The Nkuhuma pride was seen for almost the entire month around our lodge. They moved freely and made a few kills and even had the tiny cubs with them. They unfortunately lost one of the cubs this month, but it is still unclear what happened to it. At this stage the pride is still doing great and still looking very healthy. It was great to see the Birmingham males walking with the females, while exploring unfamiliar territory. It really looks promising that the Nkuhuma pride is looking to expand their empire more southwest into our area.   The Styx pride was really low on the radar this month and we only saw them a few times. The four little cubs are just a treat to watch, while they constantly play around the pride members.  The Styx pride lions are all looking fit and healthy.  We also spent some time with a few members of the Tsalala pride. It was only the two old ladies – a sub adult female and a cub. Although the two old ladies are 15 years old now, they are still looking good for their age. Not having a resident pride male is tough on the pride, as they are slowly but surely loosing parts of their territory. If all goes well and all the young subadult females grow up and a few males can take over this pride, they might go back to full strength. We also saw an unfamiliar pride this month, which was quite exciting! The Nharu pride from the Manyeleti Game Reserve paid a visit the northern Sabi Sand Wildtuin. These three adult lionesses are the sisters of the four Birmingham male lions. They also broke away from the Birmingham pride in the Timbavati Game Reserve, in order to settle down in the Manyeleti Game Reserve. The name Nharu, means three, as the three sisters broke away from the main pride. They moved all over the area, exploring, before they went back to their own territory. It was amazing to see a new pride exploring some new areas.  The four Birmingham males are looking great and growing in size and muscle. They are once again spending more and more time together, while doing their regular patrols. If they want to be as successful as the Majingilane coalition, they should stay together. I for one cannot wait for these four big boys to finally take over this area. I must say, there are some interesting times awaiting us in the next few months.  The three young Tsalala males also came for a quick visit. These three males are looking great and very healthy. The scars on their faces are slowly getting more, as they continue to fight for survival.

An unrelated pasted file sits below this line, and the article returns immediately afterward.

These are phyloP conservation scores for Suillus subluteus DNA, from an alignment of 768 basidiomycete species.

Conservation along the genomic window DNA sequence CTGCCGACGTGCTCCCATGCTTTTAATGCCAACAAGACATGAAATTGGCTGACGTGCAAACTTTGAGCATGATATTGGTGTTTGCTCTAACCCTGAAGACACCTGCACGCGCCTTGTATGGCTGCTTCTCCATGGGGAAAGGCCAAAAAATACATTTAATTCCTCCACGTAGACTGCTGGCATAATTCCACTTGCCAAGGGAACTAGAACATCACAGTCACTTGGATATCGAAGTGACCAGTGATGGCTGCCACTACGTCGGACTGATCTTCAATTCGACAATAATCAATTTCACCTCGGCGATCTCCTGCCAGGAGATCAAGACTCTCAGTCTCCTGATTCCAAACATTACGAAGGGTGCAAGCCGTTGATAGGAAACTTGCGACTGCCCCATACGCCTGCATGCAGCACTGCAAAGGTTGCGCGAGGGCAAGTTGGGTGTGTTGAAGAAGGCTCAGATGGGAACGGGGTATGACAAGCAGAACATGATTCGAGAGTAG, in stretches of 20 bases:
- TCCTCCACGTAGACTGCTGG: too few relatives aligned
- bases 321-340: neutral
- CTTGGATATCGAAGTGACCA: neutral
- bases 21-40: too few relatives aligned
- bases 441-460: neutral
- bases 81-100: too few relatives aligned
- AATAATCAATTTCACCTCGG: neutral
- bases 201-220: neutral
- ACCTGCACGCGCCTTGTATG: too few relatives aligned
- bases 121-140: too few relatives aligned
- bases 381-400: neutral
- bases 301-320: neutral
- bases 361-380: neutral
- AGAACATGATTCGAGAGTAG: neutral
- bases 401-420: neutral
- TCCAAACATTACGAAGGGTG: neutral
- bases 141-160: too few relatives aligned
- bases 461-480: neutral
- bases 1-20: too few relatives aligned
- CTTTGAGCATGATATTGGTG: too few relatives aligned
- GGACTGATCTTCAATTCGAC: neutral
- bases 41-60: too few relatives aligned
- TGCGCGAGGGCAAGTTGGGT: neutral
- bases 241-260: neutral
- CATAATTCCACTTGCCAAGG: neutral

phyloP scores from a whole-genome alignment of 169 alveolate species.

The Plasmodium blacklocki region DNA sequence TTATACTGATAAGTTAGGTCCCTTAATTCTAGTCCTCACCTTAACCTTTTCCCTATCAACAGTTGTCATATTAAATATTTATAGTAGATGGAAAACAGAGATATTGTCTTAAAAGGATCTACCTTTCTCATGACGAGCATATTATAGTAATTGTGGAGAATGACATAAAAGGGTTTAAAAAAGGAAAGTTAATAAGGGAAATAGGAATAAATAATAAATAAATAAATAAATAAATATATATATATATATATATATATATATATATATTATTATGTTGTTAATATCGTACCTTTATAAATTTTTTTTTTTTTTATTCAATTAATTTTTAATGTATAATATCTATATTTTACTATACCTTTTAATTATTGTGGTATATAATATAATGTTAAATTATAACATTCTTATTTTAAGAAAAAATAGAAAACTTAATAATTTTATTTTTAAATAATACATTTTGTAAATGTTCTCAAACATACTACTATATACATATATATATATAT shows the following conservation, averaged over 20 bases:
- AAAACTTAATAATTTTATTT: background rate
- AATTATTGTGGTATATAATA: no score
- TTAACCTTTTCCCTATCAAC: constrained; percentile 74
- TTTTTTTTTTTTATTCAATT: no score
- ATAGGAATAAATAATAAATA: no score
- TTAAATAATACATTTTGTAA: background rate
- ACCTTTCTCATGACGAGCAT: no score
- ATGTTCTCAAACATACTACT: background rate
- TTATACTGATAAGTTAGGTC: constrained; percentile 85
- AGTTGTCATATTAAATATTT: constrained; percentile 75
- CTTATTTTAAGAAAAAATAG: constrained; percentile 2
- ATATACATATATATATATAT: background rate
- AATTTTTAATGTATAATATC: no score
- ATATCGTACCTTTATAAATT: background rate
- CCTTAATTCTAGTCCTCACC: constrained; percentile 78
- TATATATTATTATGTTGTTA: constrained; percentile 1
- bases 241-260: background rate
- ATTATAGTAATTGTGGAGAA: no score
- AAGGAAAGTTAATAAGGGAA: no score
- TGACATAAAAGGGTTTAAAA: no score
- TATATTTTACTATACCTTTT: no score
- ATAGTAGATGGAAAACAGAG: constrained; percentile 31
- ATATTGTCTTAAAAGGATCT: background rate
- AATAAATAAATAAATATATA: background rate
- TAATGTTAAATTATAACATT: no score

Black bellied korhaan by Louis Liversage

Black bellied korhaan by Louis Liversage

 

Buffalo

There were several bachelor groups moving through the area this month. So far, we still await the return of the big herds. There are also a few of the females within the herds that are pregnant. Buffaloes will try and have their babies during the rainy season, or very close to the rainy season. This will be the time when more food and water become available, to help them get back into top condition, while nursing their new born calves. We also had a few smaller groups moving through the area, but these were just splinter herds from the main herd. The old boys are still moving around the lodge and every afternoon they are enjoying the water in the mud wallows. These old boys are spending the majority of their time in the water, as this brings welcome relieve against the hot African sun.

Elephant

We had a few awesome sightings with these giants. Once again, we were spoiled for choice and we were just blown away by the wonderful sightings this month. We had several herds moving through the area, closely followed by a big male or two.  Males live separately, alone or in small bachelor herds. Being nonterritorial, the mating success depends on size and weapons. Bulls continue to grow until old age and therefore the seniors are the biggest tuskers and do most of the breeding.

Elephants are arguable the worlds most versatile herbivore. They are equipped with an all in one nasal appendage. Their trunks are used for grasping, smelling, drinking water, squirting water and as a broadcasting tool. With their trunks they can reach leaves higher than a giraffe can reach. Their trunk can also wrap around grass, pick up small fruit of the ground and tear off tree limbs to eat.

Special Sighting

It was an awesome experience and an absolute privilege to see a big tusker elephant this month. This big male moved around in our area for a short while, before moving on again. It was such a pleasure to see this absolute giant amongst giants and I hope to see him again in the years to come.

Did you know?

An elephant’s tusks will keep on growing throughout their lives.

See you out on the game drive soon.
Morné Fouché